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July 28, 2017

Building a virtual organelle

Computer simulations expose the mechanisms underlying the disassembly and reassembly of a complex cellular organelle

A computer simulation of the Golgi apparatus

Figure 1:  A computer simulation of the Golgi apparatus allowed researchers to recreate the assembly process for this complex organelle.

© 2017 RIKEN Theoretical Biology Laboratory

Every time a mammalian cell divides, it must deconstruct and then rebuild the complex protein-processing machinery of the Golgi apparatus. Computational simulations have allowed two RIKEN scientists to identify critical factors that govern this process1.

The Golgi consists of a stack of interconnected membrane-bound structures, which act as an assembly line that uses enzymes to convert newly made proteins into their fully functional, mature forms. Scientists have struggled to understand both how this organelle breaks down during cell division and how it re-forms in the resulting daughter cells.

Masashi Tachikawa, a researcher in Atsushi Mochizuki’s Theoretical Biology Laboratory, found this a daunting question to tackle. “It seemed too complicated to simulate,” he recalls.

But the researchers learned of experimental findings suggesting that this process is primarily self-governed by physical forces, rather than actively stage-managed by the cell. This meant the process could realistically be modeled if one could identify the essential ‘rules’.

Tachikawa developed a simulation that accounted for the physical and thermodynamic features of the Golgi membrane, as well as the effects of proteins that bind to and reshape the membrane. The calculations were computationally demanding, requiring a week to complete a full simulation, but they were ultimately successful.

Masashi Tachikawa

Figure 2: Masashi Tachikawa, RIKEN Theoretical Biology Laboratory

© 2017 RIKEN

“We first constructed a physical model of the Golgi based on its stationary state (Fig. 1), before cell division,” says Tachikawa. “This model also reproduced the highly dynamic reassembly process of the mitotic Golgi—no additional assumptions were necessary.”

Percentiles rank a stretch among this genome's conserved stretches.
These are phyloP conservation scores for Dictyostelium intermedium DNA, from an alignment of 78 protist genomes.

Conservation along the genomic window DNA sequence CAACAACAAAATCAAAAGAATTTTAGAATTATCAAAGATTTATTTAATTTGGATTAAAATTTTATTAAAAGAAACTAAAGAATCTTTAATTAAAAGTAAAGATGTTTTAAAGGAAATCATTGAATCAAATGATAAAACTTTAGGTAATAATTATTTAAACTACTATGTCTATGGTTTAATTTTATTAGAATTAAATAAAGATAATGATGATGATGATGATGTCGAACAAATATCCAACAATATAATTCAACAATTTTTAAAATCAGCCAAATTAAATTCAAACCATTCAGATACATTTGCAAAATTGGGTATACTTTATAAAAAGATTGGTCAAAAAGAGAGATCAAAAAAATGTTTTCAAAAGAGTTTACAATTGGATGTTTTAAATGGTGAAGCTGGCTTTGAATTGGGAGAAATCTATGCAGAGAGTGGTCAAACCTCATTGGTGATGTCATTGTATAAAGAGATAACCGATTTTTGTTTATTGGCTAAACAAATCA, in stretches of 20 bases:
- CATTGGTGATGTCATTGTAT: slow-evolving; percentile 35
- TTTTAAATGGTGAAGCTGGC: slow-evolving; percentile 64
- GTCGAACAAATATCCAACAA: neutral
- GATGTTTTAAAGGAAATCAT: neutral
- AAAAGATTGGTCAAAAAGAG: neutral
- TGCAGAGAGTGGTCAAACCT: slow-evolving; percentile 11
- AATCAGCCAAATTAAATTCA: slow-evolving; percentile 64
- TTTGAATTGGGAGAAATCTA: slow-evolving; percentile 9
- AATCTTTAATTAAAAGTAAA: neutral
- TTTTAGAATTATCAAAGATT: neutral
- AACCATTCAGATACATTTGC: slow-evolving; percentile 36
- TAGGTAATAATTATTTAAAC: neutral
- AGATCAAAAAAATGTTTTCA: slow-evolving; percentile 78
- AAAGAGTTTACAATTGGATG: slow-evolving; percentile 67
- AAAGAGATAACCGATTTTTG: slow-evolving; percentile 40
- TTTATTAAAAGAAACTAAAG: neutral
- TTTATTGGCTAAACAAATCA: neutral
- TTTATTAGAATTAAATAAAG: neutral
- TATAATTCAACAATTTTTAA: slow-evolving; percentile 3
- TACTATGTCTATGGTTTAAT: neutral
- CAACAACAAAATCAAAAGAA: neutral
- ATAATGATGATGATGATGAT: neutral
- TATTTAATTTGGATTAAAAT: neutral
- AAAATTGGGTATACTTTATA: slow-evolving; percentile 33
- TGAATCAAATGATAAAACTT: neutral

Through their simulation, the pair could home in on physical factors that determine whether the fragmented vesicles of the disassembled Golgi form a properly organized structure or give rise to warped and distorted structures.

Their results provide strong additional support for the self-assembly model of Golgi organization. They also demonstrate the power of using models to recreate dynamic biological processes that occur at a scale too tiny to observe with standard microscopes.

“Our simulation visualized membrane dynamics based on physical laws, helping us to image the details of the process and test hypothetical mechanisms,” says Tachikawa. He and Mochizuki are now collaborating with cell biologists to conduct experiments that could validate their computational model.

Tachikawa also hopes to extend such modeling approaches to even more complex cellular systems, through collaborations with RIKEN’s Interdisciplinary Theoretical Science and Interdisciplinary Theoretical and Mathematical Science programs. “We think there are lots of possibilities of updating cell biology using physical, mathematical and theoretical sciences,” he says.

References

  1. Tachikawa, M. & Mochizuki, A. Golgi apparatus self-organizes into the characteristic shape via postmitotic reassembly dynamics. Proceedings of the National Academy of Sciences USA 114, 5177–5182 (2017). doi: 10.1073/pnas.1619264114 (Link)